The error looks pretty plain, too, although the court skipped past that to the affected-substantial-rights prong, which requires a defendant to show "'a reasonable probability that, but for [the Confrontation Clause violation], the result of the proceeding would have been different.'" The Government said "harmless," and the court agreed:
[T]he government introduced ample evidence, other than the CNR, to establish that Martinez-Rios lacked permission to reapply. Blanco testified that he observed three individuals hanging onto the outside of a train northbound from Mexico as it pulled into the station, that he discovered Martinez-Rios hiding in the brush, and that Martinez-Rios admitted that he was from Mexico and had “no documents.” Mireles testified that Martinez-Rios said he was from San Luis Potosi, Mexico, and had crossed into the United States by wading across the Rio Grande, walking through the brush to the Laredo train depot, and boarding a northbound train. Melendez testified that he personally searched Martinez-Rios’s A-file for an I-212 (a form granting permission to enter the United States) but did not find any such document. In the face of all that testimony, even if the CNR was not entered into evidence, there was no reasonable probability that Martinez-Rios would have been acquitted.

"Okay," you say. "Big deal. I'll make sure to object on Confrontation Clause grounds. If the CNR stays out, I've got my Rule 29 motion. If that's overruled, I've got sufficiency to argue on appeal. If the CNR comes in, I'll have preserved the confrontation error, and on appeal the Government will have to show it was harmless beyond a reasonable doubt." All true. But will that make any difference?

Note that, in addition to the evidence summarized above, the court cited as support for its substantial-rights finding three court decisions applying the harmless error standard to the same question presented here. In one of those, an unpublished decision from the Second Circuit, the court found the error harmless because the defendant/alien admitted on cross-examination at trial that she had not applied for permission to reapply for entry. That's not your run-of-the-mill illegal reenty trial testimony, to be sure. But look at the other two decisions the court cites: two orders from the same judge denying motions for new trial based on the confrontation violation. In both cases, the evidence was very similar to that in Martinez-Rios: testimony from a Border Patrol agent that a search of the alien's A-file and relevant databases did not turn up the required permission, and the defendant's admission at the time of arrest that he was either present in the U.S. illegally or had not applied for permission to reapply for entry. (Martinez-Rios also cites an unpublished Tenth Circuit decision finding the evidence insufficient to support a conviction absent the CNR, but that appears to have been all the Government relied on. Plus, the court remanded for retrial in order to allow the Government to provide a foundation for the CNR.)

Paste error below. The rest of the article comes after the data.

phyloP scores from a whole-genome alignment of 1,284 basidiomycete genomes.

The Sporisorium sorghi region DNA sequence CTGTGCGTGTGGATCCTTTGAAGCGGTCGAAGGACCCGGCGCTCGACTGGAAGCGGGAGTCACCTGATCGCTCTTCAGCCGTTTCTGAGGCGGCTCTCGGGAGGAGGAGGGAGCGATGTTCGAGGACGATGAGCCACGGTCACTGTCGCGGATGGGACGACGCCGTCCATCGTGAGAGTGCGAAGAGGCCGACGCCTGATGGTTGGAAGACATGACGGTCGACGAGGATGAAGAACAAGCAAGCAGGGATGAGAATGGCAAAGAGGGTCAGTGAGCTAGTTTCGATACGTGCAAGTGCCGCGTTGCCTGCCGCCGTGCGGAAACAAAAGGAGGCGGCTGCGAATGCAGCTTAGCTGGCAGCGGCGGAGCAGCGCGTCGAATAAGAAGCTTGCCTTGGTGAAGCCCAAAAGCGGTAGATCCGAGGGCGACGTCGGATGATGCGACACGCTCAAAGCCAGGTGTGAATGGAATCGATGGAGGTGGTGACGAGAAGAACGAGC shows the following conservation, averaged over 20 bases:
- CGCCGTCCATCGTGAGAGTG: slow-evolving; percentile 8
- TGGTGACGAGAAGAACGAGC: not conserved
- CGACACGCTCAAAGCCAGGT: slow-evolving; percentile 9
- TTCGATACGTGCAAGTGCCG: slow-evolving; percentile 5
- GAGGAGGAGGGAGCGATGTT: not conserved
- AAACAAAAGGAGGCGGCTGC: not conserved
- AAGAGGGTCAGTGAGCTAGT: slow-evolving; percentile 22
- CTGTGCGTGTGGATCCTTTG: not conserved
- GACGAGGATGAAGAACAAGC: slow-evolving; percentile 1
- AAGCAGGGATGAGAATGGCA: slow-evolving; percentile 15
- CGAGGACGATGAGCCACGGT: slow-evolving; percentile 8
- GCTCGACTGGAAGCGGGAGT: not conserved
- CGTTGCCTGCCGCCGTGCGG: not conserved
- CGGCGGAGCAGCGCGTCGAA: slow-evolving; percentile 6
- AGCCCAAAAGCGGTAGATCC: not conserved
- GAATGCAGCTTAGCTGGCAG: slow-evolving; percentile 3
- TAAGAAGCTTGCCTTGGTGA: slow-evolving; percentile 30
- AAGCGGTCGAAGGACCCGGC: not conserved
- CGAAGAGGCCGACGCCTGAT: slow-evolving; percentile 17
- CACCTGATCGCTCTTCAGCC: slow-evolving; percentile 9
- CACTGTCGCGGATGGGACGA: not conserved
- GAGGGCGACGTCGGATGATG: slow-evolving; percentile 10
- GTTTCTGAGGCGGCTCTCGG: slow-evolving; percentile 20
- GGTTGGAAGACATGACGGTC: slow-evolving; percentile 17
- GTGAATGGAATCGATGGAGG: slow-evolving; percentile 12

Of course, absent a specific factual scenario, it's impossible to say for sure how things would play out on a Rule 29 motion, motion for new trial, or an appeal raising sufficiency or a preserved Confrontation Clause violation. The point to take away, though, is that while Martinez-Rios is great on the confrontation issue, you can't simply assume that keeping out a CNR will automatically be fatal to the Government's case in an illegal reentry trial. You'll have to consider all the other direct and circumstantial evidence of lack-of-permission that the Government may introduce, along with legal and factual challenges to that evidence, and arguments for insufficiency notwithstanding such evidence. In other words, just like most any other case.